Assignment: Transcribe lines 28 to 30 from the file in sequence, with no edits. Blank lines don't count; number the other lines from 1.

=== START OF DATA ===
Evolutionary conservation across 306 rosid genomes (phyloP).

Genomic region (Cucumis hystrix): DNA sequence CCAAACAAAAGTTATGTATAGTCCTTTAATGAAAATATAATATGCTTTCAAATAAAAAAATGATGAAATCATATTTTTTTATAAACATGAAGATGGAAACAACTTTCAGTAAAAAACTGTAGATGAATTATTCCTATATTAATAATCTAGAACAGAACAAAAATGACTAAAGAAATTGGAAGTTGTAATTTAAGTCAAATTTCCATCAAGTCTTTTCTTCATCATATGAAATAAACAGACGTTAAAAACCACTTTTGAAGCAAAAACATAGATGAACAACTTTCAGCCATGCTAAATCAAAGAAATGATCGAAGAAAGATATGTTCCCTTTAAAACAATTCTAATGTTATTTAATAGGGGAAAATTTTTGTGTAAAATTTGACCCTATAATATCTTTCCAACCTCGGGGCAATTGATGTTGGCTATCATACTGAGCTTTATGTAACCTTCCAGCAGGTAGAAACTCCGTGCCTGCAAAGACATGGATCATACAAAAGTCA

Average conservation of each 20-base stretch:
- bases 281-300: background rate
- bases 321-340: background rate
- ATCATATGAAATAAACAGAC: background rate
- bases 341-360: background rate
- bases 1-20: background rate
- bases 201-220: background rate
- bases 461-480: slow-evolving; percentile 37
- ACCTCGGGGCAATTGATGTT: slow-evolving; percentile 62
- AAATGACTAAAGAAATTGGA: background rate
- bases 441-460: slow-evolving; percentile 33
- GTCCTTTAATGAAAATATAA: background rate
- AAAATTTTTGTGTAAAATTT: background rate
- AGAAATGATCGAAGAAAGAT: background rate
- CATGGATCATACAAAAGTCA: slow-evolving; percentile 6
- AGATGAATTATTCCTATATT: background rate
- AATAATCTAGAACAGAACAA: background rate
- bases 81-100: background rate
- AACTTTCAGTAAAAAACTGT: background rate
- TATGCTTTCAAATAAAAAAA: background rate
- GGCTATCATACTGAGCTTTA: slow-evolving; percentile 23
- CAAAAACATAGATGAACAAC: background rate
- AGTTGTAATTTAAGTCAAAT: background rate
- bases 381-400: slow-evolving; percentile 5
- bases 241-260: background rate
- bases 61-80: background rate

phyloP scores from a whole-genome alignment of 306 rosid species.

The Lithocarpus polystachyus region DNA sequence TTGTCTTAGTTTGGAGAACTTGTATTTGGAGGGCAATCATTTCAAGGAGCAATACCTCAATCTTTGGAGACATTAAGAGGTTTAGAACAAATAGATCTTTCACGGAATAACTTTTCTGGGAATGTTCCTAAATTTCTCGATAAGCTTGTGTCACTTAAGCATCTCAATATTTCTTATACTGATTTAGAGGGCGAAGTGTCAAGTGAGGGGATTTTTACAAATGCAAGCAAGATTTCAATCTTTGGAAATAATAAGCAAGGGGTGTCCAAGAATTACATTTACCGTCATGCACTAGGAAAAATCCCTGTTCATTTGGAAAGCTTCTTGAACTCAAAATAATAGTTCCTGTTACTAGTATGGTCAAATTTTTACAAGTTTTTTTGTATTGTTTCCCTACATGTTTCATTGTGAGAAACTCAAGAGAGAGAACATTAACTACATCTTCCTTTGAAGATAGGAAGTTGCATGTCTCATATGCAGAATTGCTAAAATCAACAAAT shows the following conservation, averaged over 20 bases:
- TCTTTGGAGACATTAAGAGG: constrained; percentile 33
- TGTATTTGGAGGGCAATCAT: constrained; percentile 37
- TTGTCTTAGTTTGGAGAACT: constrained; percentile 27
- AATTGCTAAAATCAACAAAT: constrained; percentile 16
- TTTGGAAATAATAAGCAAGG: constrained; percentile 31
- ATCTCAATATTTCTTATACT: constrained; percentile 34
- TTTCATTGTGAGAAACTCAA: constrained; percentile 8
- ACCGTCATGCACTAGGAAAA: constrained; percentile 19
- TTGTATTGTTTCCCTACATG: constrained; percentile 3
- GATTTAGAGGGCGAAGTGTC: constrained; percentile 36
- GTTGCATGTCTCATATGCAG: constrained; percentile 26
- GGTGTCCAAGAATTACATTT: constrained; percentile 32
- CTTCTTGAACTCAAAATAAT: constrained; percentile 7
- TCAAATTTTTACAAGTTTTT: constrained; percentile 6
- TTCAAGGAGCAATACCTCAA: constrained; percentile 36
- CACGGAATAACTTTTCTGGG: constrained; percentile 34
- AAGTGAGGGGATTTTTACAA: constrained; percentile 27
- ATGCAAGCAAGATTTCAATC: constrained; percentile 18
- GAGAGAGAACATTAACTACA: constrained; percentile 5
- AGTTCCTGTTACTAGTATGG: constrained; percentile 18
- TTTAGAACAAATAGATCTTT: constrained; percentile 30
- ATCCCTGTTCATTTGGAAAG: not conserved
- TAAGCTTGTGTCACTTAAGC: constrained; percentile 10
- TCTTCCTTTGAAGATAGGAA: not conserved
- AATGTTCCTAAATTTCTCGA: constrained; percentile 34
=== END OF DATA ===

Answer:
- bases 61-80: background rate

phyloP scores from a whole-genome alignment of 306 rosid species.

The Lithocarpus polystachyus region DNA sequence TTGTCTTAGTTTGGAGAACTTGTATTTGGAGGGCAATCATTTCAAGGAGCAATACCTCAATCTTTGGAGACATTAAGAGGTTTAGAACAAATAGATCTTTCACGGAATAACTTTTCTGGGAATGTTCCTAAATTTCTCGATAAGCTTGTGTCACTTAAGCATCTCAATATTTCTTATACTGATTTAGAGGGCGAAGTGTCAAGTGAGGGGATTTTTACAAATGCAAGCAAGATTTCAATCTTTGGAAATAATAAGCAAGGGGTGTCCAAGAATTACATTTACCGTCATGCACTAGGAAAAATCCCTGTTCATTTGGAAAGCTTCTTGAACTCAAAATAATAGTTCCTGTTACTAGTATGGTCAAATTTTTACAAGTTTTTTTGTATTGTTTCCCTACATGTTTCATTGTGAGAAACTCAAGAGAGAGAACATTAACTACATCTTCCTTTGAAGATAGGAAGTTGCATGTCTCATATGCAGAATTGCTAAAATCAACAAAT shows the following conservation, averaged over 20 bases: